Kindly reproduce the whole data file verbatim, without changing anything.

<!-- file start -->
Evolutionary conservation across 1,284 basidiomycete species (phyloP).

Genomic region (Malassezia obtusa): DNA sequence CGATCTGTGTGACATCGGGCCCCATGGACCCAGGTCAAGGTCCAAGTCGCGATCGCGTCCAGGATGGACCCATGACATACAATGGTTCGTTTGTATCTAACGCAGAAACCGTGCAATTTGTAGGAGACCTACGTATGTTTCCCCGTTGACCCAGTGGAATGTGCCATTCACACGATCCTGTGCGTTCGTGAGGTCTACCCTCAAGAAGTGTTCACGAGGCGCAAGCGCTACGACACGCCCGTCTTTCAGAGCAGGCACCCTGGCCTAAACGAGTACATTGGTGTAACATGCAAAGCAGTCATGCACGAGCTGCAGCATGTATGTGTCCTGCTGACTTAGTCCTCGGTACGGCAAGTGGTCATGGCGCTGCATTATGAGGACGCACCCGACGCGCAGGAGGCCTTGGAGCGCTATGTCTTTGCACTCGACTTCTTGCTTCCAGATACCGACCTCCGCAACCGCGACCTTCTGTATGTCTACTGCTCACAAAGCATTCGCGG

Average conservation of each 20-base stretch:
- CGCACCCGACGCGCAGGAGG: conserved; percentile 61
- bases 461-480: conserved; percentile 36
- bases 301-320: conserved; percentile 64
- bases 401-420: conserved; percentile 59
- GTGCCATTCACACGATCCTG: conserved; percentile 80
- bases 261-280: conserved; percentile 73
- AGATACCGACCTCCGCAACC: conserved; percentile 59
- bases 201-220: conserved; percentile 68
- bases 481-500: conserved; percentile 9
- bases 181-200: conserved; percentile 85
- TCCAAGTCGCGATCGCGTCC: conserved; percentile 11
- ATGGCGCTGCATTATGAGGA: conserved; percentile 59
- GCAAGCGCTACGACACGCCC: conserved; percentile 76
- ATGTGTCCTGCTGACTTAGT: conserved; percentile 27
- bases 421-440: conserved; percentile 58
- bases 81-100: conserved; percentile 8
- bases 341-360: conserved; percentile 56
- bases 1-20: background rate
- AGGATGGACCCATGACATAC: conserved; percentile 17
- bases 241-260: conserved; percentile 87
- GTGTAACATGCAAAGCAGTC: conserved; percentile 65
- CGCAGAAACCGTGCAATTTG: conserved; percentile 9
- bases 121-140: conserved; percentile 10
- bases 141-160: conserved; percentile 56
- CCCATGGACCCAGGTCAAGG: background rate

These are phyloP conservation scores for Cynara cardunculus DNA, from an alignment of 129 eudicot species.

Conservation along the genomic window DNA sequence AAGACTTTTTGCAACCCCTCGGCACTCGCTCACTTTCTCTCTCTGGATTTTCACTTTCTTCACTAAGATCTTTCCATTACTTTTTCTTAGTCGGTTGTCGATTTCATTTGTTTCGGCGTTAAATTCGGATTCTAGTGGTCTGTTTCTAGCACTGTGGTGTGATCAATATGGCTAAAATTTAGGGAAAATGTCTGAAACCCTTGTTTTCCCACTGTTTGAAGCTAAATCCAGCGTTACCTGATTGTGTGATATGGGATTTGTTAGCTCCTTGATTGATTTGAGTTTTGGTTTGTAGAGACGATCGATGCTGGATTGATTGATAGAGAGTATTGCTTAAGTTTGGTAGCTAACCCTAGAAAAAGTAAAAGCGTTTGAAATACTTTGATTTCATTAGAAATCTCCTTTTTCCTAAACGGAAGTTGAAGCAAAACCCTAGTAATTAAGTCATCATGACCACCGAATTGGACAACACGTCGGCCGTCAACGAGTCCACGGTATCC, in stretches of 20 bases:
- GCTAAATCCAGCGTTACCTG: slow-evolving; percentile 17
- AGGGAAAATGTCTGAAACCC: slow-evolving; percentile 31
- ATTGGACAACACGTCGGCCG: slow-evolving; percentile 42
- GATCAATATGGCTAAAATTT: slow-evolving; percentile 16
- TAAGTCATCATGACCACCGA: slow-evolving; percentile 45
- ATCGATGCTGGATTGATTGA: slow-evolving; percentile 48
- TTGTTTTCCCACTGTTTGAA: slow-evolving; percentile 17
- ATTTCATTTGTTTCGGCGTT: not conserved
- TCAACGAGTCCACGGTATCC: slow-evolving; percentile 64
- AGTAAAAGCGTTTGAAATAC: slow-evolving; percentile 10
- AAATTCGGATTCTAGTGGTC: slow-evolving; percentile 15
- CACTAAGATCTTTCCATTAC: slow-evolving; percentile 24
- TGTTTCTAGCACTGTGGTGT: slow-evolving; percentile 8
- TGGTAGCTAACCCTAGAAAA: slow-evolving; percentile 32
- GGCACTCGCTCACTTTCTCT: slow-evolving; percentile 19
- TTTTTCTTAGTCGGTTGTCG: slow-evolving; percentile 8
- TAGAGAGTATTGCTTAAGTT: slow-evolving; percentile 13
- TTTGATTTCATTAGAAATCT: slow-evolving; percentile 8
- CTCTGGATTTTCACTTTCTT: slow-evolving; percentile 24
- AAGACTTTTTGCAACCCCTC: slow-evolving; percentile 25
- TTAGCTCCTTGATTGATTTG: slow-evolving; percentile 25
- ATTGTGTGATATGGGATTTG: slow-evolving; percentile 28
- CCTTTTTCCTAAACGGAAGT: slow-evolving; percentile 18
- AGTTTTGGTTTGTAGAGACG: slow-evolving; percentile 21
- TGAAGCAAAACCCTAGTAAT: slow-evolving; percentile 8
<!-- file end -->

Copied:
Evolutionary conservation across 1,284 basidiomycete species (phyloP).

Genomic region (Malassezia obtusa): DNA sequence CGATCTGTGTGACATCGGGCCCCATGGACCCAGGTCAAGGTCCAAGTCGCGATCGCGTCCAGGATGGACCCATGACATACAATGGTTCGTTTGTATCTAACGCAGAAACCGTGCAATTTGTAGGAGACCTACGTATGTTTCCCCGTTGACCCAGTGGAATGTGCCATTCACACGATCCTGTGCGTTCGTGAGGTCTACCCTCAAGAAGTGTTCACGAGGCGCAAGCGCTACGACACGCCCGTCTTTCAGAGCAGGCACCCTGGCCTAAACGAGTACATTGGTGTAACATGCAAAGCAGTCATGCACGAGCTGCAGCATGTATGTGTCCTGCTGACTTAGTCCTCGGTACGGCAAGTGGTCATGGCGCTGCATTATGAGGACGCACCCGACGCGCAGGAGGCCTTGGAGCGCTATGTCTTTGCACTCGACTTCTTGCTTCCAGATACCGACCTCCGCAACCGCGACCTTCTGTATGTCTACTGCTCACAAAGCATTCGCGG

Average conservation of each 20-base stretch:
- CGCACCCGACGCGCAGGAGG: conserved; percentile 61
- bases 461-480: conserved; percentile 36
- bases 301-320: conserved; percentile 64
- bases 401-420: conserved; percentile 59
- GTGCCATTCACACGATCCTG: conserved; percentile 80
- bases 261-280: conserved; percentile 73
- AGATACCGACCTCCGCAACC: conserved; percentile 59
- bases 201-220: conserved; percentile 68
- bases 481-500: conserved; percentile 9
- bases 181-200: conserved; percentile 85
- TCCAAGTCGCGATCGCGTCC: conserved; percentile 11
- ATGGCGCTGCATTATGAGGA: conserved; percentile 59
- GCAAGCGCTACGACACGCCC: conserved; percentile 76
- ATGTGTCCTGCTGACTTAGT: conserved; percentile 27
- bases 421-440: conserved; percentile 58
- bases 81-100: conserved; percentile 8
- bases 341-360: conserved; percentile 56
- bases 1-20: background rate
- AGGATGGACCCATGACATAC: conserved; percentile 17
- bases 241-260: conserved; percentile 87
- GTGTAACATGCAAAGCAGTC: conserved; percentile 65
- CGCAGAAACCGTGCAATTTG: conserved; percentile 9
- bases 121-140: conserved; percentile 10
- bases 141-160: conserved; percentile 56
- CCCATGGACCCAGGTCAAGG: background rate

These are phyloP conservation scores for Cynara cardunculus DNA, from an alignment of 129 eudicot species.

Conservation along the genomic window DNA sequence AAGACTTTTTGCAACCCCTCGGCACTCGCTCACTTTCTCTCTCTGGATTTTCACTTTCTTCACTAAGATCTTTCCATTACTTTTTCTTAGTCGGTTGTCGATTTCATTTGTTTCGGCGTTAAATTCGGATTCTAGTGGTCTGTTTCTAGCACTGTGGTGTGATCAATATGGCTAAAATTTAGGGAAAATGTCTGAAACCCTTGTTTTCCCACTGTTTGAAGCTAAATCCAGCGTTACCTGATTGTGTGATATGGGATTTGTTAGCTCCTTGATTGATTTGAGTTTTGGTTTGTAGAGACGATCGATGCTGGATTGATTGATAGAGAGTATTGCTTAAGTTTGGTAGCTAACCCTAGAAAAAGTAAAAGCGTTTGAAATACTTTGATTTCATTAGAAATCTCCTTTTTCCTAAACGGAAGTTGAAGCAAAACCCTAGTAATTAAGTCATCATGACCACCGAATTGGACAACACGTCGGCCGTCAACGAGTCCACGGTATCC, in stretches of 20 bases:
- GCTAAATCCAGCGTTACCTG: slow-evolving; percentile 17
- AGGGAAAATGTCTGAAACCC: slow-evolving; percentile 31
- ATTGGACAACACGTCGGCCG: slow-evolving; percentile 42
- GATCAATATGGCTAAAATTT: slow-evolving; percentile 16
- TAAGTCATCATGACCACCGA: slow-evolving; percentile 45
- ATCGATGCTGGATTGATTGA: slow-evolving; percentile 48
- TTGTTTTCCCACTGTTTGAA: slow-evolving; percentile 17
- ATTTCATTTGTTTCGGCGTT: not conserved
- TCAACGAGTCCACGGTATCC: slow-evolving; percentile 64
- AGTAAAAGCGTTTGAAATAC: slow-evolving; percentile 10
- AAATTCGGATTCTAGTGGTC: slow-evolving; percentile 15
- CACTAAGATCTTTCCATTAC: slow-evolving; percentile 24
- TGTTTCTAGCACTGTGGTGT: slow-evolving; percentile 8
- TGGTAGCTAACCCTAGAAAA: slow-evolving; percentile 32
- GGCACTCGCTCACTTTCTCT: slow-evolving; percentile 19
- TTTTTCTTAGTCGGTTGTCG: slow-evolving; percentile 8
- TAGAGAGTATTGCTTAAGTT: slow-evolving; percentile 13
- TTTGATTTCATTAGAAATCT: slow-evolving; percentile 8
- CTCTGGATTTTCACTTTCTT: slow-evolving; percentile 24
- AAGACTTTTTGCAACCCCTC: slow-evolving; percentile 25
- TTAGCTCCTTGATTGATTTG: slow-evolving; percentile 25
- ATTGTGTGATATGGGATTTG: slow-evolving; percentile 28
- CCTTTTTCCTAAACGGAAGT: slow-evolving; percentile 18
- AGTTTTGGTTTGTAGAGACG: slow-evolving; percentile 21
- TGAAGCAAAACCCTAGTAAT: slow-evolving; percentile 8